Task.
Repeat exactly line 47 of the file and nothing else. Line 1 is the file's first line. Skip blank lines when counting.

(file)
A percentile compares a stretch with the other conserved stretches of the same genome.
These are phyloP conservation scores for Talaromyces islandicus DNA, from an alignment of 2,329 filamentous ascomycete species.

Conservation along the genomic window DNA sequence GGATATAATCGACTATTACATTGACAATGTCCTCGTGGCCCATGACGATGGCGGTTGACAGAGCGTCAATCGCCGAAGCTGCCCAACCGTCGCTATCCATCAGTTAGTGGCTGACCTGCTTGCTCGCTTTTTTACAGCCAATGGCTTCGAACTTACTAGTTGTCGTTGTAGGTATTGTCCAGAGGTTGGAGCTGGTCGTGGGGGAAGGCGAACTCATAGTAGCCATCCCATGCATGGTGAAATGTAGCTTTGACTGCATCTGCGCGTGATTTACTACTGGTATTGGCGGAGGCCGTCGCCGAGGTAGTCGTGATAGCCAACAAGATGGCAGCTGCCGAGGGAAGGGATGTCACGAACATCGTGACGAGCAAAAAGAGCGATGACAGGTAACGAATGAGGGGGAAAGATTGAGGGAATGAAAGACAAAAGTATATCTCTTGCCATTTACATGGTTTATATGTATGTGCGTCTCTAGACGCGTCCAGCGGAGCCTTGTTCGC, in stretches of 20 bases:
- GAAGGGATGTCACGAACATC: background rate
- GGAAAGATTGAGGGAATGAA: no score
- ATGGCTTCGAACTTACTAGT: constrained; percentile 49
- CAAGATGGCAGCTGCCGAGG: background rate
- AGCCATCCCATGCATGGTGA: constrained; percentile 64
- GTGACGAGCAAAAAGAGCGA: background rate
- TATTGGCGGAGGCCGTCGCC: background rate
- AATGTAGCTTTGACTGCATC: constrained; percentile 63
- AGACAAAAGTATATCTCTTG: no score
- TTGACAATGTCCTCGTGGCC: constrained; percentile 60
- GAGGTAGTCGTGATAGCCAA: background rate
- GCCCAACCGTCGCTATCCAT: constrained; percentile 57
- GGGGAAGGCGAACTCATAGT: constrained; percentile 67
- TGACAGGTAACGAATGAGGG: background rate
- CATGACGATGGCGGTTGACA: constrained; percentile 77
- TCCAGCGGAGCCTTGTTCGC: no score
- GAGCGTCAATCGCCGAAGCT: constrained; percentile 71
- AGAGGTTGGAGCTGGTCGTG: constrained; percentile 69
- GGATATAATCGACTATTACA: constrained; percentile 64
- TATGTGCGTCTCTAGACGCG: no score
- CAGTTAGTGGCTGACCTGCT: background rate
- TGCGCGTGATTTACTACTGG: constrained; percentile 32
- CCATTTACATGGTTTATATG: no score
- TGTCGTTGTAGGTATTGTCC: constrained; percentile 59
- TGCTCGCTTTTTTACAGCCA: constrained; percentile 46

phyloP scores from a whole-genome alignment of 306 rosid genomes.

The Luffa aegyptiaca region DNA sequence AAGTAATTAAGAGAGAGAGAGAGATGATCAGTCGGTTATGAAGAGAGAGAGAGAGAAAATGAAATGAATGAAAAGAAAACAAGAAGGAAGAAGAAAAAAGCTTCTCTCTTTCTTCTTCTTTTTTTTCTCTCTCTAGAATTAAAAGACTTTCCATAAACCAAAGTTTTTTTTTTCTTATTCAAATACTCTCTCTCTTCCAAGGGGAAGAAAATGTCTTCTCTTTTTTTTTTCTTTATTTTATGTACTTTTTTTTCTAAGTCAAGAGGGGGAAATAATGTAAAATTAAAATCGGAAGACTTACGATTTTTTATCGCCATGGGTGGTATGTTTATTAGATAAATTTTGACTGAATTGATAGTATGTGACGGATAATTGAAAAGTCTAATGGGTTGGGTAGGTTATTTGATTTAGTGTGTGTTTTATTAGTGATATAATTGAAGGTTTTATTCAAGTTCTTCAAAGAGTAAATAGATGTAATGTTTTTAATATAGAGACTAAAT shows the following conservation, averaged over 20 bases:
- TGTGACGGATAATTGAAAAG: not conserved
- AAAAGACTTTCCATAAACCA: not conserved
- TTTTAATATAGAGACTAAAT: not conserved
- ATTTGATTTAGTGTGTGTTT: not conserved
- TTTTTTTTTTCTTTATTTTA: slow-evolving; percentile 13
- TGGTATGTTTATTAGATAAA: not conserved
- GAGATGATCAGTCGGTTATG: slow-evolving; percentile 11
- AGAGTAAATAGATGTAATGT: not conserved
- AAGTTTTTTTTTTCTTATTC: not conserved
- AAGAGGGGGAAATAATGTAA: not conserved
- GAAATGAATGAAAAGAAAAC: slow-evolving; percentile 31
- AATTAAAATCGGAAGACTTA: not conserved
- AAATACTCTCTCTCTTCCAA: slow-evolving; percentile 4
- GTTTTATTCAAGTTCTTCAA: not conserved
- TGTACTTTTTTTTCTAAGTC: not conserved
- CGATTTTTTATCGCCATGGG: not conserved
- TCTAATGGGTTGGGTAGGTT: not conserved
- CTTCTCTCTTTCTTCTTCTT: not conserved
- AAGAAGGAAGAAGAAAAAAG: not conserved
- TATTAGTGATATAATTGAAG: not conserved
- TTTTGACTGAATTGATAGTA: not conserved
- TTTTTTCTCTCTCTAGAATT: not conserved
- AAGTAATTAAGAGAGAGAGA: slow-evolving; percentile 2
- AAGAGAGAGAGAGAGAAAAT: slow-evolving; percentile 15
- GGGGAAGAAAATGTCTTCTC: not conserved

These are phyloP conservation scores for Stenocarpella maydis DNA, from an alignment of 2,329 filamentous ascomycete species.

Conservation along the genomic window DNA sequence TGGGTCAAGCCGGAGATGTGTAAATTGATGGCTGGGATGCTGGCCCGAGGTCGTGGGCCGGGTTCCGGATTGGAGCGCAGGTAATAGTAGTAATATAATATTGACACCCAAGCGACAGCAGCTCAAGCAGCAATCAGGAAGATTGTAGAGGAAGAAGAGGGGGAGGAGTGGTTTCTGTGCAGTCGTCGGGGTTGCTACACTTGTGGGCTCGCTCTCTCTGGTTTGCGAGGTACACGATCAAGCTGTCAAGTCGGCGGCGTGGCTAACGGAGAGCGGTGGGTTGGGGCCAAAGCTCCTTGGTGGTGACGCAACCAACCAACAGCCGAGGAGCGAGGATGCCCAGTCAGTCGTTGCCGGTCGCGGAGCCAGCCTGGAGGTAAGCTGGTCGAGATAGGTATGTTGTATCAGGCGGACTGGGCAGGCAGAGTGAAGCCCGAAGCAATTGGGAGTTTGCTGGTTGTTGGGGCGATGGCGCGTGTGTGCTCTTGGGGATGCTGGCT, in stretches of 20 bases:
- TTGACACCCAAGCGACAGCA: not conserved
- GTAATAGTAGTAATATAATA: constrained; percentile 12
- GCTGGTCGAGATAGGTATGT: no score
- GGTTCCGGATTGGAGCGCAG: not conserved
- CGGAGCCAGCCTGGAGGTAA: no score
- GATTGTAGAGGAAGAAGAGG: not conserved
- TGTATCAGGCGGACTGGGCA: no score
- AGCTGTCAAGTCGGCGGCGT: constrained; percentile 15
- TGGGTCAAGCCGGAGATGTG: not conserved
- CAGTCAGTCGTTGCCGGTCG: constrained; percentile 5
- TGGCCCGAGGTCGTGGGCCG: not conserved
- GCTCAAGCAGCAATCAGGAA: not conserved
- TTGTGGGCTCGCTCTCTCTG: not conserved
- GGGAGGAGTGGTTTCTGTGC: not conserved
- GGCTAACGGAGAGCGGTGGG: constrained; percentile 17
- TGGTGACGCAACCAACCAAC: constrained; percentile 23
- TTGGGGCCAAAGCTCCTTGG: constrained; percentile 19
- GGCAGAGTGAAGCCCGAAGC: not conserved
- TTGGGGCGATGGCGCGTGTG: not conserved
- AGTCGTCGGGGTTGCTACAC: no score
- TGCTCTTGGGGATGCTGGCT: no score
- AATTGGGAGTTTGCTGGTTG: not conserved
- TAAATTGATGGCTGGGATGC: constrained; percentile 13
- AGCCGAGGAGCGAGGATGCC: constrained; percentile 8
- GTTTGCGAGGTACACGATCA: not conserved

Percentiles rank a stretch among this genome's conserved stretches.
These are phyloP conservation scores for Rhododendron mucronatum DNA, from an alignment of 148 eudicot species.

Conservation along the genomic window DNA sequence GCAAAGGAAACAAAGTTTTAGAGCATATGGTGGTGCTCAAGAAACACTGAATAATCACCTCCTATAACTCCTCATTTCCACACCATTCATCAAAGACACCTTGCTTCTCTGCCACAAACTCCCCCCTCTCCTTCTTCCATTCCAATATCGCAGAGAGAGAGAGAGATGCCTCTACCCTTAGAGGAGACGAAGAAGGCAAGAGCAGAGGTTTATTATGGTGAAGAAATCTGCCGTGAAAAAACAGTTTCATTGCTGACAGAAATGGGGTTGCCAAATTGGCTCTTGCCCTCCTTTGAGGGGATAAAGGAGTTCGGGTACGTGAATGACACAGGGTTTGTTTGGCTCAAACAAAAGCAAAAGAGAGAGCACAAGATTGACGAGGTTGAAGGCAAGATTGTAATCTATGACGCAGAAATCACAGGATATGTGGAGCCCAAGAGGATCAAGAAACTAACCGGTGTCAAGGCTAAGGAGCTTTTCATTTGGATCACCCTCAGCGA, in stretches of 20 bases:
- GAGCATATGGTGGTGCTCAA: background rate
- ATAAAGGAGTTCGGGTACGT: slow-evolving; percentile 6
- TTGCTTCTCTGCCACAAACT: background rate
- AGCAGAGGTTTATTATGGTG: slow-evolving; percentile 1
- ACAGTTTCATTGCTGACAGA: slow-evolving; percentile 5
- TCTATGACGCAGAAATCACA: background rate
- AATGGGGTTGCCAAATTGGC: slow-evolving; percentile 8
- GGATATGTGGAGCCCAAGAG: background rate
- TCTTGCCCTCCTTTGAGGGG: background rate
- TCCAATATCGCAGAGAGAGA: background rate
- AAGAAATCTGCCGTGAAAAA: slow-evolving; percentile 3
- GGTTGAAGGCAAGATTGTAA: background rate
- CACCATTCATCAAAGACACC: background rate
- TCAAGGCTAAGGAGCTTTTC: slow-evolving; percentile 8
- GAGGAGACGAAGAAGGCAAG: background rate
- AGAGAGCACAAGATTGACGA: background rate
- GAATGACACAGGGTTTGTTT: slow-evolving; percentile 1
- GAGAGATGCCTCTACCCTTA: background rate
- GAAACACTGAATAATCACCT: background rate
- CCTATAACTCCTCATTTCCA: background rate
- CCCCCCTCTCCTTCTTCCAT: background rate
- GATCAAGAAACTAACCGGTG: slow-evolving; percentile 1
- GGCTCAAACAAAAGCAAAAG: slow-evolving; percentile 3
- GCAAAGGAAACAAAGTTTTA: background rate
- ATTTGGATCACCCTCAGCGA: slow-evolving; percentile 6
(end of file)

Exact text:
- TCTAATGGGTTGGGTAGGTT: not conserved